The Rav of Brisk notes that it is fascinating that the Torah points out that at the end of the story each member of the tribe took home their staffs. It would seem that this was definitely not something that we would want to remember. The trip that went really sour, thousands dead, all the fighting and the final blow that no one besides Aharon can lead; their bad lottery tickets that didn’t win the prize-so to speak. Yet he notes that it was this that they took home with them, because they wanted to remember the incident. They needed to remember it, because to a certain extent it was a sign of their desire for greatness to be close and serve Hashem as priests. To a larger extent it was also a sign that Hashem ultimately did not throw them out of the car-although they certainly deserved it, rather He took the time to show and explain to them that Aharon was meant to flourish and lead while their staffs were meant to continue to journey and grow.
Rabbi Yisrael Reisman suggests that in these stories lies an incredible insight into the proper way to guide our children. Maimonides notes that the Jewish people never believed or were inspired or convinced by the miracles that were performed for them and certainly not by the punishments. Sometimes what it takes to convince the Jewish people is the beautiful wonder of Hashem. The flowers, blossoms and almonds and the time to invite them into the Tabernacle to bring their staffs and their desires for greatness, had a much more impactful conclusion then the deaths plague, fire and splitting of the earth. This method worked so well that the nation even took those staffs home with them, feeling and seeing the value and specialness of the lesson.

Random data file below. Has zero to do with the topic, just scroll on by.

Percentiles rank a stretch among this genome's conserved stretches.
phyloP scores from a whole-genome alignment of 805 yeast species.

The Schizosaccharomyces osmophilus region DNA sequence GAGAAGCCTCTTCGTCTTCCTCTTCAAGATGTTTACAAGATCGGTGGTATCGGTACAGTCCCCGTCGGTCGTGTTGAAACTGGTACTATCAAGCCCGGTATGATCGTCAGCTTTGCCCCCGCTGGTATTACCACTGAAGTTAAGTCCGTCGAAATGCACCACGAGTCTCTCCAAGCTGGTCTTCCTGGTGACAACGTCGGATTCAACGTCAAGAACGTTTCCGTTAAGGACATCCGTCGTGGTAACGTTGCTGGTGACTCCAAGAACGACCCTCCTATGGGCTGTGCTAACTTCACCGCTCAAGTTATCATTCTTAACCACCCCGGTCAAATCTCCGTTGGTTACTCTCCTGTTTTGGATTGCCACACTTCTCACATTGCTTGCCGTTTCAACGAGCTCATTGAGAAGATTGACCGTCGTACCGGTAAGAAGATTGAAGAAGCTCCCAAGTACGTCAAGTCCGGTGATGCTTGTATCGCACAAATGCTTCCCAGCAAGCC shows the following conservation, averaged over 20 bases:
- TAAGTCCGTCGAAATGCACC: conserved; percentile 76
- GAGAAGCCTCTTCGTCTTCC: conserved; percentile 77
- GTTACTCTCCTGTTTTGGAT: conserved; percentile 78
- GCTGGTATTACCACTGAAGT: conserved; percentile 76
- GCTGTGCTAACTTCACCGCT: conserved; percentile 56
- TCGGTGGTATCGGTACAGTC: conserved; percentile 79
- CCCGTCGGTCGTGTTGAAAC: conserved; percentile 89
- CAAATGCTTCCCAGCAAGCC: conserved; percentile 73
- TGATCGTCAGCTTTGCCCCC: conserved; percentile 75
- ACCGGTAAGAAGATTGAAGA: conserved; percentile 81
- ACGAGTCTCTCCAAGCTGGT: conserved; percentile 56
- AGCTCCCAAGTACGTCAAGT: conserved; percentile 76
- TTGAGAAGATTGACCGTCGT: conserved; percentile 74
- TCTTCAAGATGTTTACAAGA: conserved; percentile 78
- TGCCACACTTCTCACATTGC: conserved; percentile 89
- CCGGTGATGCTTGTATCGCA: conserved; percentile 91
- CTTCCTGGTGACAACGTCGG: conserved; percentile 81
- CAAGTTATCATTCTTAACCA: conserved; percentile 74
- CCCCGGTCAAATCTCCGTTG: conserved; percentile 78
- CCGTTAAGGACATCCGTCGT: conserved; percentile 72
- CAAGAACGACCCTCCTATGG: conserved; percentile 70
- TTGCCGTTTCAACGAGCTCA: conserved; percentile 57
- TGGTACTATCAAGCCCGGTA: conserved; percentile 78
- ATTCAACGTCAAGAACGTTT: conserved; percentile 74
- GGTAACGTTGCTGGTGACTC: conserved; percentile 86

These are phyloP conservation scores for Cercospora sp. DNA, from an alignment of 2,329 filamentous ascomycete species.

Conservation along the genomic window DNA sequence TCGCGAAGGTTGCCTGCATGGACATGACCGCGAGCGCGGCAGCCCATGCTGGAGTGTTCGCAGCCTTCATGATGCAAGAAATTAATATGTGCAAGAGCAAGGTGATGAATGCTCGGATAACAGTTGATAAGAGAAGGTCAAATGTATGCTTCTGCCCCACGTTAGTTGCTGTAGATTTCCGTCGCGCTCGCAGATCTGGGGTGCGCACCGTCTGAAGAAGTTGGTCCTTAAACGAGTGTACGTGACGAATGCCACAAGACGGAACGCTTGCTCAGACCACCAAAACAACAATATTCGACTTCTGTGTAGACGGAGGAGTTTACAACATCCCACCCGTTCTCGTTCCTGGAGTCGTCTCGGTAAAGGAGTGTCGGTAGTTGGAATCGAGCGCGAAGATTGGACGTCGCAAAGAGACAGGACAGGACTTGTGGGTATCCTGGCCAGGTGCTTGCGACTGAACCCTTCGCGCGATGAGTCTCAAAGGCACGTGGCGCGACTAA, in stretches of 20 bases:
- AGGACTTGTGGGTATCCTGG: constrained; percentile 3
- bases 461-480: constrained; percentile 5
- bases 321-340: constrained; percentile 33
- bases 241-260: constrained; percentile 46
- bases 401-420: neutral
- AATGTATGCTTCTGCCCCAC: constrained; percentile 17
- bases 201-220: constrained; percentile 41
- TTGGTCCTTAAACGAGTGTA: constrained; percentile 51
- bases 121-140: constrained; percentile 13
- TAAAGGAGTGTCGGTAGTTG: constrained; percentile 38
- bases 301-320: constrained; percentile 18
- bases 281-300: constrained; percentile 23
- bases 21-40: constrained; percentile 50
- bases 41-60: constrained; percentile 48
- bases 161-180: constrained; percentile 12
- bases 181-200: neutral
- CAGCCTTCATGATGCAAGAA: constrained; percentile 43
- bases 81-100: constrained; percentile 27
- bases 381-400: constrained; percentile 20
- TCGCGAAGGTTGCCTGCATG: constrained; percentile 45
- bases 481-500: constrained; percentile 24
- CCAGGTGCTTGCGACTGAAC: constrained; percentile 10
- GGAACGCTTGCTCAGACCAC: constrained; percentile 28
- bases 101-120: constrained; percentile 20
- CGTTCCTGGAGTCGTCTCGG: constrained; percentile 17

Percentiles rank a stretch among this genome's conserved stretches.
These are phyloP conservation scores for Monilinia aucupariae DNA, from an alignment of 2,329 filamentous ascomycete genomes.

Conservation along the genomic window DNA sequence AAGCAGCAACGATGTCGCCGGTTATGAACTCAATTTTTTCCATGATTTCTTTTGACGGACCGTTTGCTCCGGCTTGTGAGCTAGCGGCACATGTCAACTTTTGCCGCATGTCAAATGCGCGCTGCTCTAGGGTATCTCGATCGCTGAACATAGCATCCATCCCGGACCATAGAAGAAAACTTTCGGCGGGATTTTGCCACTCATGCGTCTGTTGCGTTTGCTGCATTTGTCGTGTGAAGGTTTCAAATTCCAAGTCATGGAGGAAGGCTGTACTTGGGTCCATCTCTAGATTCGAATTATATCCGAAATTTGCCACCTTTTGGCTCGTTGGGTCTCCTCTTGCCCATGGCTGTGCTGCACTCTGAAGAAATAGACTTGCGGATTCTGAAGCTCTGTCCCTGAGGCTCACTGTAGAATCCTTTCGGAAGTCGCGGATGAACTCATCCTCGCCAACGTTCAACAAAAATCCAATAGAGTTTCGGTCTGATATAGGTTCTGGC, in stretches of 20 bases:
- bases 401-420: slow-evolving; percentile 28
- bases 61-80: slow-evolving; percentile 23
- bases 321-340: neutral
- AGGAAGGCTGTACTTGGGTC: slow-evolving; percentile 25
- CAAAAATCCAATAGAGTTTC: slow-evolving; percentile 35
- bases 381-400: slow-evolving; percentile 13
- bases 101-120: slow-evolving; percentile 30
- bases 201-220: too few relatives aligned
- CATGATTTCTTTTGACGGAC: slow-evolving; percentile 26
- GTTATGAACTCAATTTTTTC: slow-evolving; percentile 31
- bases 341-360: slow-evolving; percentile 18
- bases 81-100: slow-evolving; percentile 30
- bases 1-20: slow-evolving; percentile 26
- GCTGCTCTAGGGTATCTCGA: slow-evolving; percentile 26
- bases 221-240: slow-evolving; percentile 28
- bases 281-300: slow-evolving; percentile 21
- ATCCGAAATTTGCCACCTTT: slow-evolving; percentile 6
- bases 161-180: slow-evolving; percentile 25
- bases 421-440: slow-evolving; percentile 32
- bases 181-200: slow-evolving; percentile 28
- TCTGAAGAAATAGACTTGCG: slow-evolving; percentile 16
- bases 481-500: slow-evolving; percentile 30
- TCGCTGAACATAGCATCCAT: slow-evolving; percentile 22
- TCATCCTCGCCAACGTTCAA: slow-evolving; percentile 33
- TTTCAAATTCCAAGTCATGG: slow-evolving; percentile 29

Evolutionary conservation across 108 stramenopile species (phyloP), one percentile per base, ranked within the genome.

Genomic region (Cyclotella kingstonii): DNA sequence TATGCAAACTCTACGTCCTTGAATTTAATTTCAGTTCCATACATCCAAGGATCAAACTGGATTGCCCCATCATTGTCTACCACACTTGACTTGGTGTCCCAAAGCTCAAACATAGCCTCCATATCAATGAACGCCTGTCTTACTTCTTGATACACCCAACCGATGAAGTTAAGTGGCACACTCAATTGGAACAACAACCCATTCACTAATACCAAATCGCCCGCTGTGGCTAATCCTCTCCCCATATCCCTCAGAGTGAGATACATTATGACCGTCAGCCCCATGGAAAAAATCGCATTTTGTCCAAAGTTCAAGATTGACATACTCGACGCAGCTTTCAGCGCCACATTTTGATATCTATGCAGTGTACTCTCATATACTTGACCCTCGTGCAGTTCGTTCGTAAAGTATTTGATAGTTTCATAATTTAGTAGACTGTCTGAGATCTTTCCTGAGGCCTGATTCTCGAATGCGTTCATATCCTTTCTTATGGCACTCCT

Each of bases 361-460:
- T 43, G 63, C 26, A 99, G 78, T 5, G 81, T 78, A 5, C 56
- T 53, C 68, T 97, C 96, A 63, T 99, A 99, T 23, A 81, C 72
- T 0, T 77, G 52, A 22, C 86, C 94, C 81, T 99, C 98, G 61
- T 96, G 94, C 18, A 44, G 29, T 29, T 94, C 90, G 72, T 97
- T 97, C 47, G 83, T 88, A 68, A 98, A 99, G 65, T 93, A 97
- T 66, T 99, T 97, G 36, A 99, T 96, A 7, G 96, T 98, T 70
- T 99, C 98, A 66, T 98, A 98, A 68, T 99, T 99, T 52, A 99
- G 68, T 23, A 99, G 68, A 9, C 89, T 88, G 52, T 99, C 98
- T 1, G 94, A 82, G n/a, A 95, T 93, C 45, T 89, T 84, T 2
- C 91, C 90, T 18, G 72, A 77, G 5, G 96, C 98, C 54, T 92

As the summer begins, our trips begin. Our children and our families will have souvenirs and memories of these special moments that we will share together. I always found amusing and ironic that the Schwartz family souvenir of choice of the many places we went was always a shot class-perhaps because we all needed a stiff drink remembering all of the adventures that we endured on these trips together. Yet with the right frame of mind our trips can be ones that will bring our families closer, that will be learning and growing opportunities and will most important of all give us an appreciation of the staffs that each of us hold and carry as we continue to march forward in the service of Hashem. We just need to focus ourselves on the flowers and the blossoms and the miracles of the potential we all have.
Have a totally awesome Shabbos
Rabbi Ephraim Schwartz
“When preparing to travel, lay out all your clothes and all your money. Then take half the clothes and twice the money. ~Susan Heller
RABBI SCHWARTZ COOL PLACES IN ISRAEL OF THE WEEK-
TEL DAN- Located at the lush northern part of the Galile the border of what was once Syria the Tel Dan Archeological site is officially Rabbi Schwartzes favorite spot in Israel. Although with the history of the place it was not necessarily the holiest of places for our nation. The story of Tel Dan begins with the story of the tribe of Dan that was not successful inheriting their portion in Israel on the coast who come up here (after a brief stop to steal the idol of Micha) and conquer the ancient city of Laish making it their own. They are drawn hereby the beauty, water and serenity that until today you can experience as you wander through the flora, Gan Eden streams and ancient walls and city of the biblical tribe. Here also one can see that ancient temple and altar where the Temple of Yeravam and his descendants the kings of the divided kingdom of Israel lived throughout the period of the first Temple. Most exciting as well in the Tel Dan site is the discovery of the Gate to the Canaani city from the times of Avraham- who the Torah tells us chased the kings who captured his nephew Lot to here ( the oldest archway ever found in Israel). In the distance one can see the Moutain named after the Bris Bein HaBesarim which took place afterwards and the fortress of “Nimrod” across the hill. Delightful all year round cold water pools and springs to dip in, Jewish history and even modern history as the in 1964 this was the site of the battle over water with the Syrians. Tel Dan has it all and its right here in the North close to me!